I would be remiss if I didn’t acknowledge that October is Down Syndrome Awareness month. Normally, I would use my social media platform to post a lot of information about it along with photos of Bailey. However, I have been a bit distracted with the long recovery from my foot surgery along with my soon-to-be-released book. That’s no excuse. When he was born, I pledged that part of this journey would include educating those who aren’t familiar with this genetic disorder. God, I hate that word “disorder”. It sounds so ugly. I like to think of his genetic makeup as magical.
When he was born twenty-five years ago, I was a clueless twenty-seven year-old woman who now was the mother to a child with an unknown future. I grieved. I questioned what I had done wrong. Then, when the dust settled, I got busy. I learned that no one is to blame. I learned that despite what society dictates, he can be a contributing member of society. I learned that his diagnosis doesn’t define him.
Being a mother of a child with Down syndrome doesn’t make me a better parent. I don’t believe in the notion that God chooses “special” people to guide these amazing individuals. Nope. I believe that this is just part of my journey. He has provided me with an opportunity to use my voice in order to advocate for him. His presence has enlightened those around him and each person he meets is profoundly affected by his bright light. He is the representation of goodness, love, and unconditional acceptance of all people. These individuals are the example of how we should connect as humans. Their extra chromosome isn’t burdensome. It is a blessing.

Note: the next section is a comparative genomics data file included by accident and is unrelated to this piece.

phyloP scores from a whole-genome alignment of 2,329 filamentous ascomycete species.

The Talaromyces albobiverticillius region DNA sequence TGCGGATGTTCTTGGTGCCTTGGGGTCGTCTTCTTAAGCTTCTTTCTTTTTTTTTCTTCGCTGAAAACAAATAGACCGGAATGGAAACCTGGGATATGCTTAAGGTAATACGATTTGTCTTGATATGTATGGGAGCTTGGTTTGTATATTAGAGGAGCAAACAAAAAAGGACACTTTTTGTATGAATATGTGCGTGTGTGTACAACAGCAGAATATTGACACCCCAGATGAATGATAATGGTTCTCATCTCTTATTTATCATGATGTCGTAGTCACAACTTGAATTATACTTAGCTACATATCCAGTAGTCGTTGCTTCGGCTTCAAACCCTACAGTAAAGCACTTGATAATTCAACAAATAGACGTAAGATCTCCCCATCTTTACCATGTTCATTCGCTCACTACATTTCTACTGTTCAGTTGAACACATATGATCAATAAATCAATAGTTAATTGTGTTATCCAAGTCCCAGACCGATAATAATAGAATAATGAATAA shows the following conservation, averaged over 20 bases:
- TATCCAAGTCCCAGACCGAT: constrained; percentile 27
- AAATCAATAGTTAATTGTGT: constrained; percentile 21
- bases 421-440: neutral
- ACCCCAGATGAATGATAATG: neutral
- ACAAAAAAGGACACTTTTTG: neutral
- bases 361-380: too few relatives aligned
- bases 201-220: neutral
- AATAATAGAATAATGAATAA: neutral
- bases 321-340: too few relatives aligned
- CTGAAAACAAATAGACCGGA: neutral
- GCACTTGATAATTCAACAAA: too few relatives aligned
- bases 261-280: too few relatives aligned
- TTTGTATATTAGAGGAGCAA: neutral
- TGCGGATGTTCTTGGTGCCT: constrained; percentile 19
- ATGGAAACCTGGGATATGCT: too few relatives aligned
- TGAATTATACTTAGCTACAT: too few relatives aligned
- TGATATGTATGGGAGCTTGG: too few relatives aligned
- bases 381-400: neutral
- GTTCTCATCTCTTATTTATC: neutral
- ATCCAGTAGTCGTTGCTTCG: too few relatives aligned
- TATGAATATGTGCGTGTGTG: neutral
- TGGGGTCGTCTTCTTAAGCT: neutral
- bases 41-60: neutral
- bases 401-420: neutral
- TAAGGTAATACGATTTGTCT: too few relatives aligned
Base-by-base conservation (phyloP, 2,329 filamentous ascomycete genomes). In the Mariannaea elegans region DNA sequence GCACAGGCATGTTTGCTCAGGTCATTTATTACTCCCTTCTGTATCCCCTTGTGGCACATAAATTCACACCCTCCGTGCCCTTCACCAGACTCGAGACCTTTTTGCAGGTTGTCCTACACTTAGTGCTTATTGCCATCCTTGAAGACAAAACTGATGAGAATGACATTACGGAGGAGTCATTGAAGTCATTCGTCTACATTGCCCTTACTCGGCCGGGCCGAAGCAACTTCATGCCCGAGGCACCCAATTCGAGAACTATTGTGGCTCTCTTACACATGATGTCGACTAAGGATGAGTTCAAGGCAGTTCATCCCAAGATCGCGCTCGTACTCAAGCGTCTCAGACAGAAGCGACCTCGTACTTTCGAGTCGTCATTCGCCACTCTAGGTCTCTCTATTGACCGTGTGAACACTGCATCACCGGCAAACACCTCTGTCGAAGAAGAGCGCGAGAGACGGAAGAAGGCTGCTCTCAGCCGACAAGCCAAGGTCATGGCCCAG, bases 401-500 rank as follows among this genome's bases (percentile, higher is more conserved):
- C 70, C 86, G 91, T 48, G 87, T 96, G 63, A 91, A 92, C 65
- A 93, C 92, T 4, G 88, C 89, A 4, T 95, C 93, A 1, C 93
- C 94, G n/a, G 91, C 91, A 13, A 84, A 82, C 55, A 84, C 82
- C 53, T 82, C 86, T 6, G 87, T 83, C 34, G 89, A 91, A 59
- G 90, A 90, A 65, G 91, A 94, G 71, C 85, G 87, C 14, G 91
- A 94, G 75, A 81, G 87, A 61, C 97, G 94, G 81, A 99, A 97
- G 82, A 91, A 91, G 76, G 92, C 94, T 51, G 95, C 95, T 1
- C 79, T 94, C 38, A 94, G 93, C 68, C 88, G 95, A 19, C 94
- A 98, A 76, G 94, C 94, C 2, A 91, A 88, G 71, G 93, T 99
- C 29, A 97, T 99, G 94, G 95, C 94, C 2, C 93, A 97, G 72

The “I’m sorry” was lost on me. Those were words I heard a lot. He didn’t die, so I was baffled as to why people would say that. I get it now. They just didn’t know. They didn’t know how impactful his life would be to those around him. They didn’t know that his extra chromosome is a bonus. They didn’t know that this diagnosis, while challenging at times, would bring people together.
I am teachable and my children are the teachers. Some of the lessons have been hard. There have been many tears and my heart breaks when I see him not be accepted, or not be able to have the same experiences as his peers. But, then I remember that this is all part of the journey. His birth, his diagnosis, and all of the bumps in the road happened for me, not to me.
If you pity those with Down syndrome, you are missing the big picture. They are an impactful community of humans making a difference. I am one of the lucky individuals who gets to experience the magic on a daily basis. He simply makes life better.